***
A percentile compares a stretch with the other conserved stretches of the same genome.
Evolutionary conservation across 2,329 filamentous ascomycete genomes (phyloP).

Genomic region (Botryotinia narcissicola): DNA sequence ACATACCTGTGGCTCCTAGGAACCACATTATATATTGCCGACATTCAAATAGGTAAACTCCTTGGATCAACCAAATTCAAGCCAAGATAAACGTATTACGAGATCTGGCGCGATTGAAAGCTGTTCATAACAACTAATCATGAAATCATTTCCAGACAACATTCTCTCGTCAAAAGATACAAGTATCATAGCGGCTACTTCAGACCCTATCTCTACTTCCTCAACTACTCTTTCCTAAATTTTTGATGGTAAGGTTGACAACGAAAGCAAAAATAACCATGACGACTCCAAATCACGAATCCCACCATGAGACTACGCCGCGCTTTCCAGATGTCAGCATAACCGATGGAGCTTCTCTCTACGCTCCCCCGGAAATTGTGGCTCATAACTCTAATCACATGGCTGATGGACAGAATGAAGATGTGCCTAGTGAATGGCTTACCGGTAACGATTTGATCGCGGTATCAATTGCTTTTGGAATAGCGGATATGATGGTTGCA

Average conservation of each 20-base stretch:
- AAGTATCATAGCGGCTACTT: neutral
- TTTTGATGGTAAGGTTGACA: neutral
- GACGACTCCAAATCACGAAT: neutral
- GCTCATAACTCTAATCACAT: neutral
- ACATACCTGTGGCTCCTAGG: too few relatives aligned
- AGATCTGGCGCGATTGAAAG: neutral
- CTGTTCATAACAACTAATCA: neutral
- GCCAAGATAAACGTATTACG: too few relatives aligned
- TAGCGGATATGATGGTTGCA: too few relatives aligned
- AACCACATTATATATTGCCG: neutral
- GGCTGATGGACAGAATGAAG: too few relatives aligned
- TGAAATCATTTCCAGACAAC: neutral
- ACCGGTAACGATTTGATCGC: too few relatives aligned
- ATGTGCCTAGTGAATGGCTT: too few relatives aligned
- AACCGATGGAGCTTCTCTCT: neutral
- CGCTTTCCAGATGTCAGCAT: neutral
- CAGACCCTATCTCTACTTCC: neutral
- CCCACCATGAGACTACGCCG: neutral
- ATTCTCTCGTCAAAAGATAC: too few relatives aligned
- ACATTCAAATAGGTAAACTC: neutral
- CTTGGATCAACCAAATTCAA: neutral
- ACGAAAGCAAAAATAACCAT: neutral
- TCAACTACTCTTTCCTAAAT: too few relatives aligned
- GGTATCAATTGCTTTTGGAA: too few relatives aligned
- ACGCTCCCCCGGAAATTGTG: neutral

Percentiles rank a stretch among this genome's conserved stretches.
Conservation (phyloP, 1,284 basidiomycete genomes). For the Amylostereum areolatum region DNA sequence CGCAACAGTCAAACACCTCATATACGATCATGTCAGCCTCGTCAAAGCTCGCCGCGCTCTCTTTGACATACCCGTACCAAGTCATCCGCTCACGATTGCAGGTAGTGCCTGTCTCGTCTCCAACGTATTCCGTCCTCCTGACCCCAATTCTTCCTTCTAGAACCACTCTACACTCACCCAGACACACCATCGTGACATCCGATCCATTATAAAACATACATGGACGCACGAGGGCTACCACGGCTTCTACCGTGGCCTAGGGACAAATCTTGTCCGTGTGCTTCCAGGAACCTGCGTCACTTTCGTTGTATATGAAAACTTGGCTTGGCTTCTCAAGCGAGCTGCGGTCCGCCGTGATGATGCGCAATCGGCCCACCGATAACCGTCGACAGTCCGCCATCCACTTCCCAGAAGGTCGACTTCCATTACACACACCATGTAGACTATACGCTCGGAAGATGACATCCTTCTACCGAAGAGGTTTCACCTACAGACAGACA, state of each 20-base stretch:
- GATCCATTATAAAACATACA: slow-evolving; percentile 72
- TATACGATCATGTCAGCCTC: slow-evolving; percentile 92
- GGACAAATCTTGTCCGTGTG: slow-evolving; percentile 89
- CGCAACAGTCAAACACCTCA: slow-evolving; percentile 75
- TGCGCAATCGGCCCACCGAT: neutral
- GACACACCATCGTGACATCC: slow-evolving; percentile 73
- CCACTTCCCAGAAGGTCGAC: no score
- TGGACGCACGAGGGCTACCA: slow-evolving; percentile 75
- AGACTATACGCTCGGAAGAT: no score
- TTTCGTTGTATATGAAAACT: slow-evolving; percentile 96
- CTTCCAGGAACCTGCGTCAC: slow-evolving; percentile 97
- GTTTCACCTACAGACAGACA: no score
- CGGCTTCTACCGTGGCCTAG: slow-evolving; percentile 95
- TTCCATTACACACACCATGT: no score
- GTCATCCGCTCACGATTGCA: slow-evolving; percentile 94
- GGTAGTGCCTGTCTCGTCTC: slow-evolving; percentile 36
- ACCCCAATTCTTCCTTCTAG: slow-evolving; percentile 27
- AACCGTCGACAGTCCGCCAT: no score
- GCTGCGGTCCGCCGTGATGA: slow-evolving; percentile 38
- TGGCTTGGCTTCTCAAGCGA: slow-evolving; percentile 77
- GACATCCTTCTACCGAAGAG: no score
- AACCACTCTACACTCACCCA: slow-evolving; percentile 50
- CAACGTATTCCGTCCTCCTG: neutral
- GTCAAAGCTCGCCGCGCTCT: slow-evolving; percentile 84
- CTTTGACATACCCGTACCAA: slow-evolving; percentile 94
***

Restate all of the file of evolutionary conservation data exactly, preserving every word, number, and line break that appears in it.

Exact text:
A percentile compares a stretch with the other conserved stretches of the same genome.
Evolutionary conservation across 2,329 filamentous ascomycete genomes (phyloP).

Genomic region (Botryotinia narcissicola): DNA sequence ACATACCTGTGGCTCCTAGGAACCACATTATATATTGCCGACATTCAAATAGGTAAACTCCTTGGATCAACCAAATTCAAGCCAAGATAAACGTATTACGAGATCTGGCGCGATTGAAAGCTGTTCATAACAACTAATCATGAAATCATTTCCAGACAACATTCTCTCGTCAAAAGATACAAGTATCATAGCGGCTACTTCAGACCCTATCTCTACTTCCTCAACTACTCTTTCCTAAATTTTTGATGGTAAGGTTGACAACGAAAGCAAAAATAACCATGACGACTCCAAATCACGAATCCCACCATGAGACTACGCCGCGCTTTCCAGATGTCAGCATAACCGATGGAGCTTCTCTCTACGCTCCCCCGGAAATTGTGGCTCATAACTCTAATCACATGGCTGATGGACAGAATGAAGATGTGCCTAGTGAATGGCTTACCGGTAACGATTTGATCGCGGTATCAATTGCTTTTGGAATAGCGGATATGATGGTTGCA

Average conservation of each 20-base stretch:
- AAGTATCATAGCGGCTACTT: neutral
- TTTTGATGGTAAGGTTGACA: neutral
- GACGACTCCAAATCACGAAT: neutral
- GCTCATAACTCTAATCACAT: neutral
- ACATACCTGTGGCTCCTAGG: too few relatives aligned
- AGATCTGGCGCGATTGAAAG: neutral
- CTGTTCATAACAACTAATCA: neutral
- GCCAAGATAAACGTATTACG: too few relatives aligned
- TAGCGGATATGATGGTTGCA: too few relatives aligned
- AACCACATTATATATTGCCG: neutral
- GGCTGATGGACAGAATGAAG: too few relatives aligned
- TGAAATCATTTCCAGACAAC: neutral
- ACCGGTAACGATTTGATCGC: too few relatives aligned
- ATGTGCCTAGTGAATGGCTT: too few relatives aligned
- AACCGATGGAGCTTCTCTCT: neutral
- CGCTTTCCAGATGTCAGCAT: neutral
- CAGACCCTATCTCTACTTCC: neutral
- CCCACCATGAGACTACGCCG: neutral
- ATTCTCTCGTCAAAAGATAC: too few relatives aligned
- ACATTCAAATAGGTAAACTC: neutral
- CTTGGATCAACCAAATTCAA: neutral
- ACGAAAGCAAAAATAACCAT: neutral
- TCAACTACTCTTTCCTAAAT: too few relatives aligned
- GGTATCAATTGCTTTTGGAA: too few relatives aligned
- ACGCTCCCCCGGAAATTGTG: neutral

Percentiles rank a stretch among this genome's conserved stretches.
Conservation (phyloP, 1,284 basidiomycete genomes). For the Amylostereum areolatum region DNA sequence CGCAACAGTCAAACACCTCATATACGATCATGTCAGCCTCGTCAAAGCTCGCCGCGCTCTCTTTGACATACCCGTACCAAGTCATCCGCTCACGATTGCAGGTAGTGCCTGTCTCGTCTCCAACGTATTCCGTCCTCCTGACCCCAATTCTTCCTTCTAGAACCACTCTACACTCACCCAGACACACCATCGTGACATCCGATCCATTATAAAACATACATGGACGCACGAGGGCTACCACGGCTTCTACCGTGGCCTAGGGACAAATCTTGTCCGTGTGCTTCCAGGAACCTGCGTCACTTTCGTTGTATATGAAAACTTGGCTTGGCTTCTCAAGCGAGCTGCGGTCCGCCGTGATGATGCGCAATCGGCCCACCGATAACCGTCGACAGTCCGCCATCCACTTCCCAGAAGGTCGACTTCCATTACACACACCATGTAGACTATACGCTCGGAAGATGACATCCTTCTACCGAAGAGGTTTCACCTACAGACAGACA, state of each 20-base stretch:
- GATCCATTATAAAACATACA: slow-evolving; percentile 72
- TATACGATCATGTCAGCCTC: slow-evolving; percentile 92
- GGACAAATCTTGTCCGTGTG: slow-evolving; percentile 89
- CGCAACAGTCAAACACCTCA: slow-evolving; percentile 75
- TGCGCAATCGGCCCACCGAT: neutral
- GACACACCATCGTGACATCC: slow-evolving; percentile 73
- CCACTTCCCAGAAGGTCGAC: no score
- TGGACGCACGAGGGCTACCA: slow-evolving; percentile 75
- AGACTATACGCTCGGAAGAT: no score
- TTTCGTTGTATATGAAAACT: slow-evolving; percentile 96
- CTTCCAGGAACCTGCGTCAC: slow-evolving; percentile 97
- GTTTCACCTACAGACAGACA: no score
- CGGCTTCTACCGTGGCCTAG: slow-evolving; percentile 95
- TTCCATTACACACACCATGT: no score
- GTCATCCGCTCACGATTGCA: slow-evolving; percentile 94
- GGTAGTGCCTGTCTCGTCTC: slow-evolving; percentile 36
- ACCCCAATTCTTCCTTCTAG: slow-evolving; percentile 27
- AACCGTCGACAGTCCGCCAT: no score
- GCTGCGGTCCGCCGTGATGA: slow-evolving; percentile 38
- TGGCTTGGCTTCTCAAGCGA: slow-evolving; percentile 77
- GACATCCTTCTACCGAAGAG: no score
- AACCACTCTACACTCACCCA: slow-evolving; percentile 50
- CAACGTATTCCGTCCTCCTG: neutral
- GTCAAAGCTCGCCGCGCTCT: slow-evolving; percentile 84
- CTTTGACATACCCGTACCAA: slow-evolving; percentile 94